While many now assert that Regnery’s founder Henry Regnery bore a particularly odd affinity for the Palestinian cause, his views on Zionism were actually mainstream among most post-WWII conservative circles. For instance, in 1957 the conservative magazine National Review drew criticism from political philosopher Leo Strauss after they published an article that referred to Israel as a racist state. Authored by Guy Ponce de Leon, the article asserted that, when compared to their contemporaries, the United States was in fact actually ahead of the times with regard to racial justice. Furthermore, De Leon stated that “Jews, themselves the victims of the most notorious racial discrimination of modern times, did not hesitate to create the first racist state in history”. Perhaps foreshadowing future rhetoric on the debate, Strauss responded by asserting that conservatives should support Israel, a country he viewed as a critical component of a greater Western identity. Strauss argued that Israel was essentially an outpost of the West, promoting democratic ideals and educating its populous about the fundamental values of the Occident. While some of the ideas originally iterated by Strauss were eventually adopted by right wing Zionists in the proceeding decades, his arguments at the time fell on mostly deaf ears.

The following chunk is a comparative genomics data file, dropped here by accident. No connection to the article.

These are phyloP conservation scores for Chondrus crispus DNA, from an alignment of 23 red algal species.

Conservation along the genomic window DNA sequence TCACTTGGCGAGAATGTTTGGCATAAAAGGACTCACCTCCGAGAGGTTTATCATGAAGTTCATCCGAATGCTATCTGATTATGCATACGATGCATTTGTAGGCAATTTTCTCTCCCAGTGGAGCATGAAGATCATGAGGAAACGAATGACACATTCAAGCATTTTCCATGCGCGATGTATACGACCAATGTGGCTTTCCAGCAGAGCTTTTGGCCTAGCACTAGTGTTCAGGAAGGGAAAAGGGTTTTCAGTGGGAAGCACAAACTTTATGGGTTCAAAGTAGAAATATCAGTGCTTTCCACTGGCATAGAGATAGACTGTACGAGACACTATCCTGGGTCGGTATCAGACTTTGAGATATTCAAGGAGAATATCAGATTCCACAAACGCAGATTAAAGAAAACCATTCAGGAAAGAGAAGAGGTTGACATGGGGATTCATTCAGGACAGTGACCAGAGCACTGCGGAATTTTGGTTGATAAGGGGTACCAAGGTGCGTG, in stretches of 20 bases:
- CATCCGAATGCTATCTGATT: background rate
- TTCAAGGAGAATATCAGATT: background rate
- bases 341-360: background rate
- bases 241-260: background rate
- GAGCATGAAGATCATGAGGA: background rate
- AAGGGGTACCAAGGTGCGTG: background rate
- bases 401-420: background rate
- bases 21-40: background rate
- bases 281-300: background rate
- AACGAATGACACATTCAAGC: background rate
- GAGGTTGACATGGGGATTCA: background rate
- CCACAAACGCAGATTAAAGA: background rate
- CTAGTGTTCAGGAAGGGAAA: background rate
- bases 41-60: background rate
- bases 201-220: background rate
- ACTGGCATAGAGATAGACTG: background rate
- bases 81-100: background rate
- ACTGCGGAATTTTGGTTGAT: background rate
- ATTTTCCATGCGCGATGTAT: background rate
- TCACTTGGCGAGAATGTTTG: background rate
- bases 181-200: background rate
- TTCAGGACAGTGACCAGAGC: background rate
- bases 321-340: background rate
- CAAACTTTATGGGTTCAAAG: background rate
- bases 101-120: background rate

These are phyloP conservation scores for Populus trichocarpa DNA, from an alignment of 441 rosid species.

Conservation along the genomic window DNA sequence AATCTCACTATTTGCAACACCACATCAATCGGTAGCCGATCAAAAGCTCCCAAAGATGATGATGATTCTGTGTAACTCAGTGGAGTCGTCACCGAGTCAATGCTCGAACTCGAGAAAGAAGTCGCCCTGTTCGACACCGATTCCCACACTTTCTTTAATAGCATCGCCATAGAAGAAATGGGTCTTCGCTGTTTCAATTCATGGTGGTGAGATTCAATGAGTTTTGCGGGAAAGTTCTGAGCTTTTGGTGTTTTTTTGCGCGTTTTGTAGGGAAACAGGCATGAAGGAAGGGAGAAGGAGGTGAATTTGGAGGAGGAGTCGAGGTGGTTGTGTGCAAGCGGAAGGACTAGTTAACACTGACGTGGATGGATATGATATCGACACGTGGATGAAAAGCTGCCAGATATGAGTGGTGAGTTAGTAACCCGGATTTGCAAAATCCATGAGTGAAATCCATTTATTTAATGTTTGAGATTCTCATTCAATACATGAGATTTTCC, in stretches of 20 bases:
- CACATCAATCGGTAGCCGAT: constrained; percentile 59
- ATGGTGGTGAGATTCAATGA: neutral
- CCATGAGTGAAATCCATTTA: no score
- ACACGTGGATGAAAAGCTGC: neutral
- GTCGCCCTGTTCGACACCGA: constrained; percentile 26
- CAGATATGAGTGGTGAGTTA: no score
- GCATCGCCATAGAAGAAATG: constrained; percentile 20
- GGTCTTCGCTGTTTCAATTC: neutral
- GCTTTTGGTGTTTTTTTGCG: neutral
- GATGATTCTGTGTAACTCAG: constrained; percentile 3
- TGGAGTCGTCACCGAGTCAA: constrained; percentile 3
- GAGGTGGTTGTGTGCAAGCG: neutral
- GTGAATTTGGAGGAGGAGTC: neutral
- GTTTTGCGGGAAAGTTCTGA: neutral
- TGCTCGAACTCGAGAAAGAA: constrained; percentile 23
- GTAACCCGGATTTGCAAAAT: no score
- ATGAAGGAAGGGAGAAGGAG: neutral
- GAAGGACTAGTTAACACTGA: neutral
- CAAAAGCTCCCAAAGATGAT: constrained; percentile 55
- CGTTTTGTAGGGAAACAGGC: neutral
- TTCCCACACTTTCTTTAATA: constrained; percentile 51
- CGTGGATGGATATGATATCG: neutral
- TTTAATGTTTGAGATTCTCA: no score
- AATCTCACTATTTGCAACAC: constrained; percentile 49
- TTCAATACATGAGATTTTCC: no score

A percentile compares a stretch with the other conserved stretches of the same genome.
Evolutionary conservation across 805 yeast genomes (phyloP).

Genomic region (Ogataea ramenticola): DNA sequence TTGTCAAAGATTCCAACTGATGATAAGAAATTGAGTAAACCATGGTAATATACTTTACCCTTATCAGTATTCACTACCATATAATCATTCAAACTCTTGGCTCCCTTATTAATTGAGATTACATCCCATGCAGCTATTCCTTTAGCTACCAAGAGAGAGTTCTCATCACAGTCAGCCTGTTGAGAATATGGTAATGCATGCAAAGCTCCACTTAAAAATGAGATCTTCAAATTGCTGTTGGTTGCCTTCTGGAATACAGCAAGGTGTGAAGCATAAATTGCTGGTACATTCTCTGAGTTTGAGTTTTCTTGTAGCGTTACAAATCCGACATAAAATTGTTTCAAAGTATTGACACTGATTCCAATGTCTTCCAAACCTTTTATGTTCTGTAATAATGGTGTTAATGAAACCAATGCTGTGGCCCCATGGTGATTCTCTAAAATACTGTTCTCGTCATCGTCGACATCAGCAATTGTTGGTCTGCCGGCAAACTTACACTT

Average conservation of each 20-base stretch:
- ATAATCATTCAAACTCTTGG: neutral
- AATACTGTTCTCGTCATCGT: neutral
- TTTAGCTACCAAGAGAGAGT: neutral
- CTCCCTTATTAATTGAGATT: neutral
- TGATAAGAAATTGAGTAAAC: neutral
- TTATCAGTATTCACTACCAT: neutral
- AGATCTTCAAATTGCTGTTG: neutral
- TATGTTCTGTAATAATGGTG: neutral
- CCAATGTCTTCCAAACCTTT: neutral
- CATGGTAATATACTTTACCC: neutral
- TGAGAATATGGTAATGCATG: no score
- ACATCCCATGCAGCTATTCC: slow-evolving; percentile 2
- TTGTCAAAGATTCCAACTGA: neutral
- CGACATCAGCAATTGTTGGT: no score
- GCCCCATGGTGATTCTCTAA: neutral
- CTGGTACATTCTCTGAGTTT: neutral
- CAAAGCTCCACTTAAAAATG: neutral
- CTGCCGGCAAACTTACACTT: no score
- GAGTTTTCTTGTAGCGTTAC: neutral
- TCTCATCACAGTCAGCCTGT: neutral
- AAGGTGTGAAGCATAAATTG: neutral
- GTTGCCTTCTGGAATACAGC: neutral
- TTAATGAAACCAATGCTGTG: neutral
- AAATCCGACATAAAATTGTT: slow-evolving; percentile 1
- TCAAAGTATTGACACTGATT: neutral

Meanwhile the National Review’s most prominent foreign policy expert, James Burnham, was also a vocal critic of Israel. Burnham, who had long established himself as a key intellectual voice in the American conservative movement, saw Israel as a fundamental strategic liability to American geopolitical interests. Many conservatives believed that Israel’s mistreatment of its Muslim minority could alienate regional Arab powers, who they saw as potential Cold War allies. Burnham’s argument — that Israel’s presence would disrupt relations with oil-bearing countries — quickly became one of the premier conservative anti-Zionist arguments of the era. In addition to worries over Zionism’s geopolitical ramifications, another issue worried conservatives of this time period — the young Jewish nation’s affection for the socialist cause.

 

The Roots of Labor Zionism

 

American conservatives of the early Cold War era were, above all else, feverishly anti-Communist. The era of America’s second Red Scare was marked by extensive paranoia of potential communist subversion. Led by Republican Senator Joseph McCarthy and the House Committee on Un-American Activities, hundreds of Americans were accused of either being communists or communist sympathizers. By contrast, as post-war America was adopting a rabidly anti-communist stance, the young state of Israel was deeply influenced by socialist theory.